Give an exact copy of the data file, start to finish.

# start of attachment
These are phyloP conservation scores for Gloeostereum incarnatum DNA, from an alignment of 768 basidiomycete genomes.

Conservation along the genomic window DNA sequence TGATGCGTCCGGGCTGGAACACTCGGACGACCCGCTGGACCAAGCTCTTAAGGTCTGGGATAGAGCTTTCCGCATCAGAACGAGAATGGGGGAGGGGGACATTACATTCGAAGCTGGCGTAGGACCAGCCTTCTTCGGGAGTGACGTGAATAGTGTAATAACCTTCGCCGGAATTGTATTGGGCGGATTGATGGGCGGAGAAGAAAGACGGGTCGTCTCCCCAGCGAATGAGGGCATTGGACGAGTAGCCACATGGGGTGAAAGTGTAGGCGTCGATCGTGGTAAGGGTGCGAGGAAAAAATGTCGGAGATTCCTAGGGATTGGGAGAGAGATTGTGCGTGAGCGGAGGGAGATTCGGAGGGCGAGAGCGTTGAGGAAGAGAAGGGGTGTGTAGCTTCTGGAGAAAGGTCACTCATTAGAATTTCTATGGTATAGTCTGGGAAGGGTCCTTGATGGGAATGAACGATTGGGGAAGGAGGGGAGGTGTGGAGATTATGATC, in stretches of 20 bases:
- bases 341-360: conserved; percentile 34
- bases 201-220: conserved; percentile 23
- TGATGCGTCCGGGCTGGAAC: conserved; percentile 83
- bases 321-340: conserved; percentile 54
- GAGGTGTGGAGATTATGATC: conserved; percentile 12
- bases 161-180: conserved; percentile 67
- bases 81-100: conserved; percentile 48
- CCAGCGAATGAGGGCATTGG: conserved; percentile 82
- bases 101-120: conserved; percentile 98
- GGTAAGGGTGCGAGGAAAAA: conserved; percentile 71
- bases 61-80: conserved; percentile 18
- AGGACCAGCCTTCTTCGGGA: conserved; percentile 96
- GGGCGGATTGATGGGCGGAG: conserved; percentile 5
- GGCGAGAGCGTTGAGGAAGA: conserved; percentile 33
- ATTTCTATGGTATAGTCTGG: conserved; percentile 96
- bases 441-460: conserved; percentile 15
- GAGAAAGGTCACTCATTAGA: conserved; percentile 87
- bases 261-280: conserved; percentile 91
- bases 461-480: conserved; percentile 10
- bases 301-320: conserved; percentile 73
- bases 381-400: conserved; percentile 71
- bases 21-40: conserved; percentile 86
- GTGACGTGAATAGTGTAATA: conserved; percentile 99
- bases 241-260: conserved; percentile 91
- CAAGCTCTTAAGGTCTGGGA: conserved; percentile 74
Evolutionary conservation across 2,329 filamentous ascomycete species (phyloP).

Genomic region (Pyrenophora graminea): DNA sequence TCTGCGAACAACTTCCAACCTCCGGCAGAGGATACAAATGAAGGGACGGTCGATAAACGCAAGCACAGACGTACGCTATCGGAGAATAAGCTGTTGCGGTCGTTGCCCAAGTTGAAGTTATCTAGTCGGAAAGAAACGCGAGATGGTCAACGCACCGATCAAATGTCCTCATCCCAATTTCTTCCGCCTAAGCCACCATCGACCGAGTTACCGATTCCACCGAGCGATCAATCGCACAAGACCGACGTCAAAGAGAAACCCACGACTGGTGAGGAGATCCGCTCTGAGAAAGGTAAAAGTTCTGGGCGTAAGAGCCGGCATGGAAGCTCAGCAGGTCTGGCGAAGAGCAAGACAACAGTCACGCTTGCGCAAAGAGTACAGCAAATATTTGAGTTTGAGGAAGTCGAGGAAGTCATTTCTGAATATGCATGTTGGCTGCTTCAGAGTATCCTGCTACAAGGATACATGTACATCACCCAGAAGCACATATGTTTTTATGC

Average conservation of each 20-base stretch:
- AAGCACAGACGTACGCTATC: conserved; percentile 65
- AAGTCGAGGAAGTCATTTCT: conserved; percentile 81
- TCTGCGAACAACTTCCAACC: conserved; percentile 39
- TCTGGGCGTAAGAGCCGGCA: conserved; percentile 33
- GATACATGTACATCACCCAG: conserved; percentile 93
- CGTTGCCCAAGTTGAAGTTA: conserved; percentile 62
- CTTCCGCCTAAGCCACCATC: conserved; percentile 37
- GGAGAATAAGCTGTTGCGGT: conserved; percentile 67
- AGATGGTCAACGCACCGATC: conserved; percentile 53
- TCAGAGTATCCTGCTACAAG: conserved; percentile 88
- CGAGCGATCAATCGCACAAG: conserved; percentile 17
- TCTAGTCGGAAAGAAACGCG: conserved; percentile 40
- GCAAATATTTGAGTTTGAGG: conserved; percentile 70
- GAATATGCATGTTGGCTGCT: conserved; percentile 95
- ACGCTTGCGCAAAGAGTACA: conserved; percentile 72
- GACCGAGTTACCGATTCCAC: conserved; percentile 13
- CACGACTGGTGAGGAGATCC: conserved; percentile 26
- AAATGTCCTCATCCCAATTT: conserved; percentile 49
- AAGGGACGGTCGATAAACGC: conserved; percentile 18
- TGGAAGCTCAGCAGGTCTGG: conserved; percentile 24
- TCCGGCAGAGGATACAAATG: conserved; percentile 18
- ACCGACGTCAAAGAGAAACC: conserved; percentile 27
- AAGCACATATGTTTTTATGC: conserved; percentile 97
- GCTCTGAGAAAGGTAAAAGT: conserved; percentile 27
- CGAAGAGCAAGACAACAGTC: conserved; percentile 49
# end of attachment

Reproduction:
These are phyloP conservation scores for Gloeostereum incarnatum DNA, from an alignment of 768 basidiomycete genomes.

Conservation along the genomic window DNA sequence TGATGCGTCCGGGCTGGAACACTCGGACGACCCGCTGGACCAAGCTCTTAAGGTCTGGGATAGAGCTTTCCGCATCAGAACGAGAATGGGGGAGGGGGACATTACATTCGAAGCTGGCGTAGGACCAGCCTTCTTCGGGAGTGACGTGAATAGTGTAATAACCTTCGCCGGAATTGTATTGGGCGGATTGATGGGCGGAGAAGAAAGACGGGTCGTCTCCCCAGCGAATGAGGGCATTGGACGAGTAGCCACATGGGGTGAAAGTGTAGGCGTCGATCGTGGTAAGGGTGCGAGGAAAAAATGTCGGAGATTCCTAGGGATTGGGAGAGAGATTGTGCGTGAGCGGAGGGAGATTCGGAGGGCGAGAGCGTTGAGGAAGAGAAGGGGTGTGTAGCTTCTGGAGAAAGGTCACTCATTAGAATTTCTATGGTATAGTCTGGGAAGGGTCCTTGATGGGAATGAACGATTGGGGAAGGAGGGGAGGTGTGGAGATTATGATC, in stretches of 20 bases:
- bases 341-360: conserved; percentile 34
- bases 201-220: conserved; percentile 23
- TGATGCGTCCGGGCTGGAAC: conserved; percentile 83
- bases 321-340: conserved; percentile 54
- GAGGTGTGGAGATTATGATC: conserved; percentile 12
- bases 161-180: conserved; percentile 67
- bases 81-100: conserved; percentile 48
- CCAGCGAATGAGGGCATTGG: conserved; percentile 82
- bases 101-120: conserved; percentile 98
- GGTAAGGGTGCGAGGAAAAA: conserved; percentile 71
- bases 61-80: conserved; percentile 18
- AGGACCAGCCTTCTTCGGGA: conserved; percentile 96
- GGGCGGATTGATGGGCGGAG: conserved; percentile 5
- GGCGAGAGCGTTGAGGAAGA: conserved; percentile 33
- ATTTCTATGGTATAGTCTGG: conserved; percentile 96
- bases 441-460: conserved; percentile 15
- GAGAAAGGTCACTCATTAGA: conserved; percentile 87
- bases 261-280: conserved; percentile 91
- bases 461-480: conserved; percentile 10
- bases 301-320: conserved; percentile 73
- bases 381-400: conserved; percentile 71
- bases 21-40: conserved; percentile 86
- GTGACGTGAATAGTGTAATA: conserved; percentile 99
- bases 241-260: conserved; percentile 91
- CAAGCTCTTAAGGTCTGGGA: conserved; percentile 74
Evolutionary conservation across 2,329 filamentous ascomycete species (phyloP).

Genomic region (Pyrenophora graminea): DNA sequence TCTGCGAACAACTTCCAACCTCCGGCAGAGGATACAAATGAAGGGACGGTCGATAAACGCAAGCACAGACGTACGCTATCGGAGAATAAGCTGTTGCGGTCGTTGCCCAAGTTGAAGTTATCTAGTCGGAAAGAAACGCGAGATGGTCAACGCACCGATCAAATGTCCTCATCCCAATTTCTTCCGCCTAAGCCACCATCGACCGAGTTACCGATTCCACCGAGCGATCAATCGCACAAGACCGACGTCAAAGAGAAACCCACGACTGGTGAGGAGATCCGCTCTGAGAAAGGTAAAAGTTCTGGGCGTAAGAGCCGGCATGGAAGCTCAGCAGGTCTGGCGAAGAGCAAGACAACAGTCACGCTTGCGCAAAGAGTACAGCAAATATTTGAGTTTGAGGAAGTCGAGGAAGTCATTTCTGAATATGCATGTTGGCTGCTTCAGAGTATCCTGCTACAAGGATACATGTACATCACCCAGAAGCACATATGTTTTTATGC

Average conservation of each 20-base stretch:
- AAGCACAGACGTACGCTATC: conserved; percentile 65
- AAGTCGAGGAAGTCATTTCT: conserved; percentile 81
- TCTGCGAACAACTTCCAACC: conserved; percentile 39
- TCTGGGCGTAAGAGCCGGCA: conserved; percentile 33
- GATACATGTACATCACCCAG: conserved; percentile 93
- CGTTGCCCAAGTTGAAGTTA: conserved; percentile 62
- CTTCCGCCTAAGCCACCATC: conserved; percentile 37
- GGAGAATAAGCTGTTGCGGT: conserved; percentile 67
- AGATGGTCAACGCACCGATC: conserved; percentile 53
- TCAGAGTATCCTGCTACAAG: conserved; percentile 88
- CGAGCGATCAATCGCACAAG: conserved; percentile 17
- TCTAGTCGGAAAGAAACGCG: conserved; percentile 40
- GCAAATATTTGAGTTTGAGG: conserved; percentile 70
- GAATATGCATGTTGGCTGCT: conserved; percentile 95
- ACGCTTGCGCAAAGAGTACA: conserved; percentile 72
- GACCGAGTTACCGATTCCAC: conserved; percentile 13
- CACGACTGGTGAGGAGATCC: conserved; percentile 26
- AAATGTCCTCATCCCAATTT: conserved; percentile 49
- AAGGGACGGTCGATAAACGC: conserved; percentile 18
- TGGAAGCTCAGCAGGTCTGG: conserved; percentile 24
- TCCGGCAGAGGATACAAATG: conserved; percentile 18
- ACCGACGTCAAAGAGAAACC: conserved; percentile 27
- AAGCACATATGTTTTTATGC: conserved; percentile 97
- GCTCTGAGAAAGGTAAAAGT: conserved; percentile 27
- CGAAGAGCAAGACAACAGTC: conserved; percentile 49